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Pregnancy guide if you are going to become a Mom

18 May

Body: In a woman’s life, pregnancy is one of the most exciting times and thus during this period the mothers need to very careful and conscious for the growth of their growing child. This time period starts being a great mother when these mothers come to know about their pregnancy. Once they conceive, along with that the growth of their unborn child tends to grow and below is some guidelines to keep themselves and their baby healthy during the time period of pregnancy.

First of all go to doctor for regular checkups and treatments

In India, the prenatal care at the regular intervals of time is very much important and thus it is quite helpful for a woman to keep her baby fit and fine in her womb. Most of the women have normal pregnancies and it is only due to the proper care and thus prevents pregnancy related complications. These complications could be life threatening and thus a mother needs opt be very careful during this time period. A physician specializing in obstetrics and midwives are healthcare professionals that particularize in caring for expecting mothers.

Go for healthy diet

A well balanced and healthy diet can help the mother as well as the baby to get the right nutrients.  The pregnancy always keeps in mind that the diet they take helps in the growth of their baby. The baby food intake all depends upon the diet of the mother. If the mother takes the wrong diet and goes for hard drinks then it could adversely affect the baby’s growth. Ladies are supposed to make sure that they eat good deal of whole grains, lean protein, veggies and fruits. Swordfish, canned tuna, undercooked meat, hot dogs and delicatessen meats should be fended off.

In addition, ladies may ask their doctor or midwife about considering a fish oil supplement. Fish oil contains omega 3 carboxylic acid, which are necessity for the baby’s mental capacity growth. Omega 3 fatty acids can also help out in reducing the risk of preeclampsia, which is the chosen cause of parental and fetal death.

Stay away from smoking and hard drinks

This may seem like a contributed, but both hard drinks and smoke can harm the growing baby. Smoking enhances the danger of bearing to a low-birth weight baby. Hard drinks increase the danger of a circumstance called FAS (fetal alcohol syndrome). It has been connected to heart defects, retarded growth and facial disfigurations.

Pregnancy specialist exercises

Many doctors and experts suggest that women gain amongst 25-30 pounds throughout pregnancy. Women who acquire more than the suggested amount of weight gain their risk of formulating preeclampsia and gestational diabetes. Proper exercise helps pregnant ladies to maintain standard weight. It also put in order the body for labor and finally the delivery. It not only does well for the mother, but it also does well for the baby. Researchers have shown that light exercise during this time period helps in strengthening the baby’s heart. Yoga or the great Indian meditation techniques have been practiced since centuries to cure many diseases and disorders. It helps the pregnant women to relieve stress and increase fertility who face problem in conceiving. Perform these techniques either at home or join some center to take better care of your unborn child.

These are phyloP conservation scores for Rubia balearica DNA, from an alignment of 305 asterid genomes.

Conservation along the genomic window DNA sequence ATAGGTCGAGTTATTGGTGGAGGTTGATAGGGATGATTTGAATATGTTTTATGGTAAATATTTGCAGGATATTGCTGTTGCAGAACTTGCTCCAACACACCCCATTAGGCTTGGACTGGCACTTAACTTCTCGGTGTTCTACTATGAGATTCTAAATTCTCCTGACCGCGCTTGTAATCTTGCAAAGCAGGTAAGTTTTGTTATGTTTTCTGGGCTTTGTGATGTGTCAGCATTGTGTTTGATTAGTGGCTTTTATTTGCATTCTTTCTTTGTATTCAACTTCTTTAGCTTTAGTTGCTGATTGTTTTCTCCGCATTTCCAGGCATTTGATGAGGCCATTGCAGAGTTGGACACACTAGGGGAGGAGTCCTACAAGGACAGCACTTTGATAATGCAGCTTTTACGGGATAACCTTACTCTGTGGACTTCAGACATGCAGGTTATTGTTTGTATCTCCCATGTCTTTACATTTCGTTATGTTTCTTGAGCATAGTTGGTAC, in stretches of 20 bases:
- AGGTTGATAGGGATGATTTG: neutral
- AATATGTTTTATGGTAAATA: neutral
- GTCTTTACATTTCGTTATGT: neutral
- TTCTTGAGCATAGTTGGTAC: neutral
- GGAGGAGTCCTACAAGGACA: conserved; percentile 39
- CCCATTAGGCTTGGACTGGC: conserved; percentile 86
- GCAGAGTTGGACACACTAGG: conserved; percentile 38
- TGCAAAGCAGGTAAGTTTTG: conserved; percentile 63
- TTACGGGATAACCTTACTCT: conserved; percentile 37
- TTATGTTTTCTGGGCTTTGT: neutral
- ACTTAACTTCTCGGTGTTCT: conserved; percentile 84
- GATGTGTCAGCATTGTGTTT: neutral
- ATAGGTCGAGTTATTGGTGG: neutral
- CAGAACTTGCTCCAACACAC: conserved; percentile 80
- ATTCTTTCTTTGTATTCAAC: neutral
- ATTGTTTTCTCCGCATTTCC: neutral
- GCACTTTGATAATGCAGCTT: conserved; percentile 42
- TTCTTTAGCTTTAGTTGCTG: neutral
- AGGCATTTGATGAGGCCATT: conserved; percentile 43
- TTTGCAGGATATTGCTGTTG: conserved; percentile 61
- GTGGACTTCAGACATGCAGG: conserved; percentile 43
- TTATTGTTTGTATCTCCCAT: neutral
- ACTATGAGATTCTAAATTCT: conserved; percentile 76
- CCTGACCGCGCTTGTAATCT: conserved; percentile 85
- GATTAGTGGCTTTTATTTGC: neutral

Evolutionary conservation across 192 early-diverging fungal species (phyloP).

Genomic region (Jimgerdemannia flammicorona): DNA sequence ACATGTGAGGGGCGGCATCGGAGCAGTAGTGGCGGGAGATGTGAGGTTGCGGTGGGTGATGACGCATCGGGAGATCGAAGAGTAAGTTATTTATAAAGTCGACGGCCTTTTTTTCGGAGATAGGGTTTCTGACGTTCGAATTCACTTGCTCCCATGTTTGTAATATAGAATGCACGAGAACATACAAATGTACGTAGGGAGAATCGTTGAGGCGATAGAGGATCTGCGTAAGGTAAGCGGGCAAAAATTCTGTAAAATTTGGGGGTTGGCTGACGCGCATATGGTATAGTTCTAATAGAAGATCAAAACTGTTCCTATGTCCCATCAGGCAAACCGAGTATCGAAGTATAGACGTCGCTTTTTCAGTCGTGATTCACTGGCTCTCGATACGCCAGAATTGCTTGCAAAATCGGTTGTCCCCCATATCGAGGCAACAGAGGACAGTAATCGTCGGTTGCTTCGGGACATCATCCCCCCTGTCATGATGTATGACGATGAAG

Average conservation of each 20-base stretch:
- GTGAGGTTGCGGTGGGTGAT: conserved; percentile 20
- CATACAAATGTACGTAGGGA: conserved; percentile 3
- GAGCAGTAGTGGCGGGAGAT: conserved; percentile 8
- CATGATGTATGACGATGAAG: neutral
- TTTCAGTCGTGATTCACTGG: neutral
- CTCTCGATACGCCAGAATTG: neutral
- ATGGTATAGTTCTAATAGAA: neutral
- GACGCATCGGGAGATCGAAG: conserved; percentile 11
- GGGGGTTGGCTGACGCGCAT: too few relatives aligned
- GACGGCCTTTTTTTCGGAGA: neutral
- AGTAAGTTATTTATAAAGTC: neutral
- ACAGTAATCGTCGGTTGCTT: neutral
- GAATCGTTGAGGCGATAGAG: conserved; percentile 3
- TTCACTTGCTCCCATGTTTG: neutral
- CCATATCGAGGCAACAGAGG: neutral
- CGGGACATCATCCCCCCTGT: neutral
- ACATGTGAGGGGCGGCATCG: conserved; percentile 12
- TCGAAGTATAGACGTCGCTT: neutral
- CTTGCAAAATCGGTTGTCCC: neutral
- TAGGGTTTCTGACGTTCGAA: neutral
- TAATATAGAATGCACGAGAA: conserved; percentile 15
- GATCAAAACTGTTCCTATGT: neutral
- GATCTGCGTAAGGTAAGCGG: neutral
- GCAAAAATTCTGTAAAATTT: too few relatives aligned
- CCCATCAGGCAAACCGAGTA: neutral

About the Author:

Anna Cleanthous is a enthusiastic author who writes about various topics such as health, travel and tourism. She enjoys traveling and teaching.
My mail id: anna.cleanthous@gmail.com

Weight loss surgery safe & effective – Dr Abeezar Sarela

14 Feb

 

About the Author:

Dr.Abeezar Sarela

Abeezar Sarela specialises in surgery for diseases of the oesophagus and stomach (often referred to as Upper Gastrointestinal Surgery or Upper GI Surgery or Foregut Surgery). There are three areas of sub-specialisation in this area: (1) surgery for obesity & related diseases such as diabetes (Bariatric & Metabolic Surgery);(2) surgery for cancer of the oesophagus and stomach (Surgical Oncology) & (3) surgery for benign disorders, such as gastro-oesophageal reflux disease, hiatus hernia, achalasia cardia and gastroparesis.

He practices in UK at: St James’s University Hospital, Nuffield Hospital, and Spire Hospital. He also operates in India at Hinduja Hospital, Mumbai

Contact: a.sarela@leeds.ac.uk

Website: http://foregutsurgeon.com/ (Powered by Websites For Doctors)

EFFECTS OF SOCIOECONOMIC STATUS ON THE NUTRITIONAL AND HEALTH STATUS OF ELEMENTARY SCHOOL CHILDREN

14 Sep

EFFECTS OF SOCIOECONOMIC STATUS ON THE NUTRITIONAL AND HEALTH STATUS OF SELECTED ELEMENTARY SCHOOL CHILDREN AGED 6 – 10 YEARS IN RAMANATHAPURAM DISTRICT OF TAMILNADU STATE.

 INTRODUCTION:-

         

Children are the future leaders of a community and the true welfare of a community depends upon their health and welfare. As pointed out in our National Policy for Children 1974, the Nation’s children are its supreme asset. The future well being of a nation depends upon how best its children grow and develop.

Socioeconomic status is one of many terms used to characterize social stratification, and it is often used synonymously with socioeconomic position and social class. The body of evidence linking socioeconomic status with health outcomes is large and invariably suggests that higher socioeconomic status levels are almost always positively associated with health-protective behaviours and negatively associated with health-impeding behaviours ( K.Viswanath, Kathleen Bond, 2007 ).

According to B.C. Muthaiyya (1991) the children from rural homes have parents who are illiterate and to that extent, are deprived of intellectual environment in their homes. Ignorance, coupled with illiteracy and poverty, can become a serious environmental lack, contributing to the disadvantage of the growing child.